Break The Silence: The Movie » Does Bone Broth Break a Fast? Everything You Need to Know

Does Bone Broth Break a Fast? Everything You Need to Know

When you’re fasting, dieting, or detoxing, liquid calories can sneak up on you. Soups, juices, and teas go down so quickly that they don’t feel like food, so they seem safe to consume. But does bone broth break a fast? Yes, it does! It’s full of nutrients, fats, and proteins, so it will activate your digestive system and interrupt the fasting process. Let’s take a closer look.

Does Bone Broth Break a Fast?

What is Bone Broth?

Bone broth is a type of light-colored soup. You make it by boiling the bones, joints, chunks, or leftover bits of a cow, goat, chicken, or any type of meat. It’s typically boiled overnight, and the longer it cooks, the stronger the flavor and the better the taste. You sometimes see bone broth referred to as stock, and it can be seasoned with salt, herbs, and various spices.

Some people drink bone broth on its own, but most people use it to thicken sauces, stews, or gravies. It’s also a popular weaning tool in many indigenous communities, and the elderly drink it a lot as well. It can be quite filling, and it sometimes has medicinal properties. The fatty chicken soup that’s often recommended for colds and flu is a common bone broth.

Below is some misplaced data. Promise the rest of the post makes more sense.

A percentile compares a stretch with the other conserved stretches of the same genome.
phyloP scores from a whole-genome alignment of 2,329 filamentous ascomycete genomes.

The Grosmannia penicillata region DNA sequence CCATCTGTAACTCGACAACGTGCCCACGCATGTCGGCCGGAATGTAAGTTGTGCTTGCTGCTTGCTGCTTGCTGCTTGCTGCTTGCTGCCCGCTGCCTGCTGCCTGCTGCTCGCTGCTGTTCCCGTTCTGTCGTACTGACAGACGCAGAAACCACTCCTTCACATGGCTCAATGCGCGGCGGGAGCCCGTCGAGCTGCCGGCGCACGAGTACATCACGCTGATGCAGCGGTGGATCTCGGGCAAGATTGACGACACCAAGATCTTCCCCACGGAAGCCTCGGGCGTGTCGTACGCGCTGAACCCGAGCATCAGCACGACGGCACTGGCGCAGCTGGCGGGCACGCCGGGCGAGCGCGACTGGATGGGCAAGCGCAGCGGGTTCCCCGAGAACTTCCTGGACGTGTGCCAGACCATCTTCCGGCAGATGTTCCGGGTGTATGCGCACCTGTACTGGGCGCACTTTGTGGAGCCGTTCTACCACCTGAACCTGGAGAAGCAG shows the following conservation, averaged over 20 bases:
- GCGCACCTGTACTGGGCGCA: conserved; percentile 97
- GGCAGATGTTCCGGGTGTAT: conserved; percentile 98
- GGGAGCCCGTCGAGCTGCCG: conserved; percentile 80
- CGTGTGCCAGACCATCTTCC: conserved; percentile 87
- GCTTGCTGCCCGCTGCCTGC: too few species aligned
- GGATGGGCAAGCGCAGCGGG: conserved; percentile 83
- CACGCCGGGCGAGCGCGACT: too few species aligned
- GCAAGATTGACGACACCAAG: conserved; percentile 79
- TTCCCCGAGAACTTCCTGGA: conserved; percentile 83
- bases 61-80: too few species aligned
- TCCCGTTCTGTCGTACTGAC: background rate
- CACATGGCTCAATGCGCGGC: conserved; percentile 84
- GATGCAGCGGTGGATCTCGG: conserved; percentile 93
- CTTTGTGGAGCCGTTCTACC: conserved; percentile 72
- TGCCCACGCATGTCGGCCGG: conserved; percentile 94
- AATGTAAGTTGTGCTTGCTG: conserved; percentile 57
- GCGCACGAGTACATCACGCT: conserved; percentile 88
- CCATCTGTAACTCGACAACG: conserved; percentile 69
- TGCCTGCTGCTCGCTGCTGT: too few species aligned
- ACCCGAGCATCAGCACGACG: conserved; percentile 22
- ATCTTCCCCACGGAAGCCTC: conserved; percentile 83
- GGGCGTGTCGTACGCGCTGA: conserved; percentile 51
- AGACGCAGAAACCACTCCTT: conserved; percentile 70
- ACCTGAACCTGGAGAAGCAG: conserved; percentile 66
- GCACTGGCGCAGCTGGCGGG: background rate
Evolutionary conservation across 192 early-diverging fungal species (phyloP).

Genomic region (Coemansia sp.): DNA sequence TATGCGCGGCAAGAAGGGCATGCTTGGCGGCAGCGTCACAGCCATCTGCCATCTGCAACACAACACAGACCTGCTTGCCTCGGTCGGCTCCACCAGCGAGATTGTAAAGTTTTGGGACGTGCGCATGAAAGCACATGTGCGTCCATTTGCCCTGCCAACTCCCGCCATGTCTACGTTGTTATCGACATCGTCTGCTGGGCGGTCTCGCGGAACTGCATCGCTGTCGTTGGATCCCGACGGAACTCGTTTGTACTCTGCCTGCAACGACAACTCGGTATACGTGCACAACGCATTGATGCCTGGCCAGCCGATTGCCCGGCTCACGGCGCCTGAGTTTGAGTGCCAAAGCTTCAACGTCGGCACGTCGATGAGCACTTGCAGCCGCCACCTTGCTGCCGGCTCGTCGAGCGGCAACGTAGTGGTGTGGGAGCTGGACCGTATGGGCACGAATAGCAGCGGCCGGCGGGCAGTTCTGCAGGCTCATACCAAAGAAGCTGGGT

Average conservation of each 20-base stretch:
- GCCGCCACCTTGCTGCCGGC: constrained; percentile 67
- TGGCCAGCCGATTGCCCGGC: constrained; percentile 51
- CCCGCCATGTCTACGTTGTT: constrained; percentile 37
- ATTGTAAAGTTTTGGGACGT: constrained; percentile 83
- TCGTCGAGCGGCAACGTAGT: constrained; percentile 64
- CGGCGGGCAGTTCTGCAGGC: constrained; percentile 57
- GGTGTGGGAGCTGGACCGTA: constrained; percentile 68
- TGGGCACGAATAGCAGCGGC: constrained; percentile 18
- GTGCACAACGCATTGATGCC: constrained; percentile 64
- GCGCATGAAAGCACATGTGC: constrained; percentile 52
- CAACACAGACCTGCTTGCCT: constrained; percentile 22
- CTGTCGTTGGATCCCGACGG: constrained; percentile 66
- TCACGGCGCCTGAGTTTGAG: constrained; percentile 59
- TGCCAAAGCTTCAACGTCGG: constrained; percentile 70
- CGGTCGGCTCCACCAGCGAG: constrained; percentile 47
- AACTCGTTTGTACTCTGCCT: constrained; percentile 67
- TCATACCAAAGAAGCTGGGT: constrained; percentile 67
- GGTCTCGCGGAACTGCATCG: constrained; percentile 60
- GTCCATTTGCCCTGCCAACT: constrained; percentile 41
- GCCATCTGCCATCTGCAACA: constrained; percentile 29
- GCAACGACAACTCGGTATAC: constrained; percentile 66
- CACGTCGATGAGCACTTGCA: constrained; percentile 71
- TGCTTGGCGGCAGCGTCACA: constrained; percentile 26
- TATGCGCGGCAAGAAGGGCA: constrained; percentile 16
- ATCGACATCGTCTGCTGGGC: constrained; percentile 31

Bone broth doesn’t have a lot of calories. It mostly draws marrow and fats from the bones, and it has a little glycine, which helps you relax and sleep better. But as long as you don’t add starchy vegetables to the stock, the calorie count stays low. It does have certain minerals like calcium, potassium, and iron. One cup of beef broth has about 30 calories, with 5g of protein.

The cup may also contain about half a gram of sugar, 3g of fat, and 1.7g of carbs. The proteins and carbs can trigger the release of insulin, which essentially breaks your fast. So while the fat content is good for maintaining ketosis, the other food groups could disrupt the process, and in that sense, drinking bone broth will break your fast. Let’s discuss why this matters.

Intermittent Fasting and Diabetes

In the past, fasting was mainly a religious thing. Muslims fast during Ramadan, Catholics fast during Lent, Buddhists fast for meditation, and Protestants fast whenever the spirit moves them. These faith fasts have different rules. When Muslims fast, nothing is allowed to pass their lips during daylight hours, so no water, no gum, and definitely no bone broth.